Small Business Tax Questions: Should Your Vehicle Be A Company Car?

October 29, 2011 by  Filed under: Taxes 

Do you own a small business and are about to purchase a new vehicle? Perhaps you are wondering, “Should I make this vehicle a company car and get some additional tax write-offs”? Read on to get the details.

Let’s further assume that your business is a single-owner limited liability company (LLC). By default, a single-member LLC is taxed as a sole proprietorship, unless you choose to be taxed as a C Corporation or an S Corporation by filing the appropriate paperwork with the IRS. I thought I should mention that because if you haven’t elected to be treated as a corporation for tax purposes, your LLC will be treated as a sole proprietorship.

Having said that, I’m not sure there is any tax benefit to making this vehicle “a company car.” Whether or not you put title to the car in the name of the LLC, you have the same options regarding how to deduct expenses for the vehicle. You can use the Mileage Rate Method or the Actual Expense Method, and either way, your vehicle expenses are deductible to the extent your car is used for business. If you use the Actual Expense Method, you would get a deduction for the actual expenses of operating the vehicle multiplied by the business use percentage (which is business miles divided into total miles). If you use the Mileage Rate Method, you multiply the number of business miles by the IRS mileage rate. As an LLC being taxed as a sole proprietor, you report the vehicle deduction on Schedule C, Line 9.

There really is no additional tax benefit to buying the car in the name of the business. In fact, from a paperwork standpoint, doing so could unnecessarily complicate things. You’ll have to make sure that vehicle ownership and registration paperwork is done in the name of the LLC. And if you finance the purchase, it is unlikely that the lender will put the loan in the name of the business. Most lenders want a small business owner to be personally liable for the debt.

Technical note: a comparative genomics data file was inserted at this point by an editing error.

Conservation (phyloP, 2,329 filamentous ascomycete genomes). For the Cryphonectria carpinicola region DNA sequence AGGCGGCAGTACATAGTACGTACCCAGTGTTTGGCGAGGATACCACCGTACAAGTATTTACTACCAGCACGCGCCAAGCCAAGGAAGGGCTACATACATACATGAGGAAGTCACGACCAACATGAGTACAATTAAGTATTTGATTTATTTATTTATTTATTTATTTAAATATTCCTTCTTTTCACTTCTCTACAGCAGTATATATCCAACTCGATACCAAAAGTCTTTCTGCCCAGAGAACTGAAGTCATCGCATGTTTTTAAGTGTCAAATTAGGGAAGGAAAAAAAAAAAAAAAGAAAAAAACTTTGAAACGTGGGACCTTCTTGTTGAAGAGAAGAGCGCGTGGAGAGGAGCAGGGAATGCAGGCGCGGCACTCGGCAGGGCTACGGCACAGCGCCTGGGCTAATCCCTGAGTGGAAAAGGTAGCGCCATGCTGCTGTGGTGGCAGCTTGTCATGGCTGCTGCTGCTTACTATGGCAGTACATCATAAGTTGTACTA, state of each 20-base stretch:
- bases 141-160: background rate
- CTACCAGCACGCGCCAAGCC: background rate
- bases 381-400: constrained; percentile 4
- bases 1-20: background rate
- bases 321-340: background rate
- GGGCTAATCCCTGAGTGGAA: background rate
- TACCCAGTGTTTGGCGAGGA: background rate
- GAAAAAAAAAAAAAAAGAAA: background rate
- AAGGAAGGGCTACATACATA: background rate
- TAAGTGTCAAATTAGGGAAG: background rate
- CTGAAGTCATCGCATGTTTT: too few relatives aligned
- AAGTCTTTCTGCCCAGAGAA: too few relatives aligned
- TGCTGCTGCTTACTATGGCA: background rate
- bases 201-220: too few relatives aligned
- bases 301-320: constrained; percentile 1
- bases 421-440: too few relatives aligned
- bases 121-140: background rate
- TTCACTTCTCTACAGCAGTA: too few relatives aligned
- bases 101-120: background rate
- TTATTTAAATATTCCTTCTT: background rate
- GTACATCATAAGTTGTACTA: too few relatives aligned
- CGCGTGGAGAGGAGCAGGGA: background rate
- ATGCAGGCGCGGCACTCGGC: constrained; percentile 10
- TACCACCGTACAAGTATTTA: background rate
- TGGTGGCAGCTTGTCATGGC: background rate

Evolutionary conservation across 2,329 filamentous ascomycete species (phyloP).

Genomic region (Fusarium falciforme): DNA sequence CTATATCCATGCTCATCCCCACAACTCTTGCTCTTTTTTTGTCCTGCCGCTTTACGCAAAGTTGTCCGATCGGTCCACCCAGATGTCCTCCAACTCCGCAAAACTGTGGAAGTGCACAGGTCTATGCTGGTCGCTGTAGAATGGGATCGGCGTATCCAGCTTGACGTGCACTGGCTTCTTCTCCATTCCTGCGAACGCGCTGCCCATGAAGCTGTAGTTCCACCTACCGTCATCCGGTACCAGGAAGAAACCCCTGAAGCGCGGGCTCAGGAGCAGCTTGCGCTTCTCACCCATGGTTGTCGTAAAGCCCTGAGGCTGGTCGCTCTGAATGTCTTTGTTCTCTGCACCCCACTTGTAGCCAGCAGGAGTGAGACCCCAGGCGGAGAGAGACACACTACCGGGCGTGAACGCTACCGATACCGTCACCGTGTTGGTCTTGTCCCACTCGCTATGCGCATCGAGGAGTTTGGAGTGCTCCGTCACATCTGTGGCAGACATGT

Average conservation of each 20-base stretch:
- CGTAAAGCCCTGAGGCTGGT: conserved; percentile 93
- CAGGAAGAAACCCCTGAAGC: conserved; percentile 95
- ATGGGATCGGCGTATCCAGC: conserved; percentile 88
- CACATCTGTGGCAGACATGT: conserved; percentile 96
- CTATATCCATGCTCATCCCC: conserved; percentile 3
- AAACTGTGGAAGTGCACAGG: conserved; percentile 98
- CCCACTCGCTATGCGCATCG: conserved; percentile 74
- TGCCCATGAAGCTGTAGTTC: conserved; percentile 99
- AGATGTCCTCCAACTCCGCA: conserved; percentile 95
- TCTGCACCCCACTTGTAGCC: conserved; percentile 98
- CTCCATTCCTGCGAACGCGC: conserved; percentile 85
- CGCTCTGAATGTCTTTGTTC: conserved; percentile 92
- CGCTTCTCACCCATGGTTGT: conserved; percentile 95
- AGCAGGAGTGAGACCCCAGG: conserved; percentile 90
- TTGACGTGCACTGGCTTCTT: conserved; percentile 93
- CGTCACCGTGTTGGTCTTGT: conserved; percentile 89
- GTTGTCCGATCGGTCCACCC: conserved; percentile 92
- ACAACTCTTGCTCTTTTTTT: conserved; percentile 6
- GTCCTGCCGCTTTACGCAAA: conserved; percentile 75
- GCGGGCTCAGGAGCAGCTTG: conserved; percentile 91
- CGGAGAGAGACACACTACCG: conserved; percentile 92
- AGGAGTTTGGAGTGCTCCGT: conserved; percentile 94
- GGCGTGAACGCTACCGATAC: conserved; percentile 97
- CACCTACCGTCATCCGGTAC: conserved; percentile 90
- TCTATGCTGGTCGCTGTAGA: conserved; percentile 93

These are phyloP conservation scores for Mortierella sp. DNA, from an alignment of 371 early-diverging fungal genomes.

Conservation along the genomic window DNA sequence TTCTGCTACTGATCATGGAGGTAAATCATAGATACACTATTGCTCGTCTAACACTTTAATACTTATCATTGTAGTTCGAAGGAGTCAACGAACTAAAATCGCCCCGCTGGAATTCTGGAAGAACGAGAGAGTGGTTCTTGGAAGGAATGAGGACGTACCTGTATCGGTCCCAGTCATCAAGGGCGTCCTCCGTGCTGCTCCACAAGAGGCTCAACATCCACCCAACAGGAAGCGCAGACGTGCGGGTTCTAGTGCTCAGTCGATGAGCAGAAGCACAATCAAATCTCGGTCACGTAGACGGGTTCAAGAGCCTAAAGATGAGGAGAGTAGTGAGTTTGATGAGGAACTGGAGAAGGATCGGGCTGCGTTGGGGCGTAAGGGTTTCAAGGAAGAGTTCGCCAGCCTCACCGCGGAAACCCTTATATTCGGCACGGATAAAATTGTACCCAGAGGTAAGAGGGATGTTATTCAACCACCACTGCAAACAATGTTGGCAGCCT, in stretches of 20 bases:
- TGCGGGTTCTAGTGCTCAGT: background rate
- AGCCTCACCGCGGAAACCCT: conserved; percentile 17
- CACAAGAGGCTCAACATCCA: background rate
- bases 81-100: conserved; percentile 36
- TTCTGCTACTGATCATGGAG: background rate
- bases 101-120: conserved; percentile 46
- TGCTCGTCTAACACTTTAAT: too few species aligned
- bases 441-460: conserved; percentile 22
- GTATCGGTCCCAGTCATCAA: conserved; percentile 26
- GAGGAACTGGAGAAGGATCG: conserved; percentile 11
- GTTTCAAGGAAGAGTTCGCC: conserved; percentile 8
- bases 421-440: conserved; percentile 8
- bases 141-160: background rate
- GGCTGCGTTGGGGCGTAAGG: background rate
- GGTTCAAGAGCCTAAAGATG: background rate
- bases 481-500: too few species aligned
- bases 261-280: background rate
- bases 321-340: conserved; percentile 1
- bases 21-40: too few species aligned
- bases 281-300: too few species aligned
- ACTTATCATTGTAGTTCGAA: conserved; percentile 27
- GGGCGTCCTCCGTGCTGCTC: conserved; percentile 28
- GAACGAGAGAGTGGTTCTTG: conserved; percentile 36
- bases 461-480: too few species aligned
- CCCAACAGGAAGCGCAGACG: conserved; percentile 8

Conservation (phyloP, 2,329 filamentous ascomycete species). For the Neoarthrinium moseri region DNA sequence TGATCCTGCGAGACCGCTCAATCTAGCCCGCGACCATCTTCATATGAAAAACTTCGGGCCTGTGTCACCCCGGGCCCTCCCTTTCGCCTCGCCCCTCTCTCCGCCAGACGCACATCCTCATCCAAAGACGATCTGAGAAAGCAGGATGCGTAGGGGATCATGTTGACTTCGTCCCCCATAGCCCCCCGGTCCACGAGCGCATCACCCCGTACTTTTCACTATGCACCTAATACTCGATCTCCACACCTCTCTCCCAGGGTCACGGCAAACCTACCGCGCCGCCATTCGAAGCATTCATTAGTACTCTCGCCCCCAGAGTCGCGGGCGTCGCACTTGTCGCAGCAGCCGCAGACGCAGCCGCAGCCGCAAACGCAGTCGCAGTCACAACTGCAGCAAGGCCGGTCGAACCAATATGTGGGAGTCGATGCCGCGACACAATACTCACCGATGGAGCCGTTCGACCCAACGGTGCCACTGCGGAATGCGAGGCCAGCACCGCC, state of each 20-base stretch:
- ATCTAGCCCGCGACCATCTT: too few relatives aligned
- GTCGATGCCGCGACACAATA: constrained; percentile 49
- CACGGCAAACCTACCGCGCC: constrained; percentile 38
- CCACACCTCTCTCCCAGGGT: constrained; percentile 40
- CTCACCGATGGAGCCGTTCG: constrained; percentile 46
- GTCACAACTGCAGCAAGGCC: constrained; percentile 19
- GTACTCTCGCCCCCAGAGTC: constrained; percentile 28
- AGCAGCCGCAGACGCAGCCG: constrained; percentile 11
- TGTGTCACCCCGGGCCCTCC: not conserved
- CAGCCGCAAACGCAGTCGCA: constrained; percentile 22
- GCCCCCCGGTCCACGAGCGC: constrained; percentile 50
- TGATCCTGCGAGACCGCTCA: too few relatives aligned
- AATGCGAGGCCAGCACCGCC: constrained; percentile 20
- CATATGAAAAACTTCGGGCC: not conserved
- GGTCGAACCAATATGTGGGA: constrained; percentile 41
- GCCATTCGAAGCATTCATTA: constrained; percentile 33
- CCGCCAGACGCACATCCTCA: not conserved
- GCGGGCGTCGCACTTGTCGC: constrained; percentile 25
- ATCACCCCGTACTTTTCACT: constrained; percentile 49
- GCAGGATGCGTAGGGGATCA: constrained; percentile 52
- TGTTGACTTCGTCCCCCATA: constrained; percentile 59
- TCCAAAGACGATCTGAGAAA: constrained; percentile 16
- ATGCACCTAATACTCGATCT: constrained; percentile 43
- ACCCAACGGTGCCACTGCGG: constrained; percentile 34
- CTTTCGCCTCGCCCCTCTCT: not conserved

One final comment: if you choose to use the Actual Expense Method and if the business use of the vehicle is 50% or less, you can only depreciate the vehicle using straight-line depreciation. You cannot take the Section 179 deduction or use one of the accelerated depreciation methods. Of course, it’s always wise to do an analysis of the Mileage Method vs. the Actual Expense Method, but when the business use percentage is that low, it may be that the Mileage Method results in a higher deduction.

Looking for more small business tax deductions? For a free copy of the Special Report “How to Instantly Double Your Small Business Tax Deductions” visit Wayne Davies is author of 3 ebooks on tax reduction strategies for small business owners and the self-employed.

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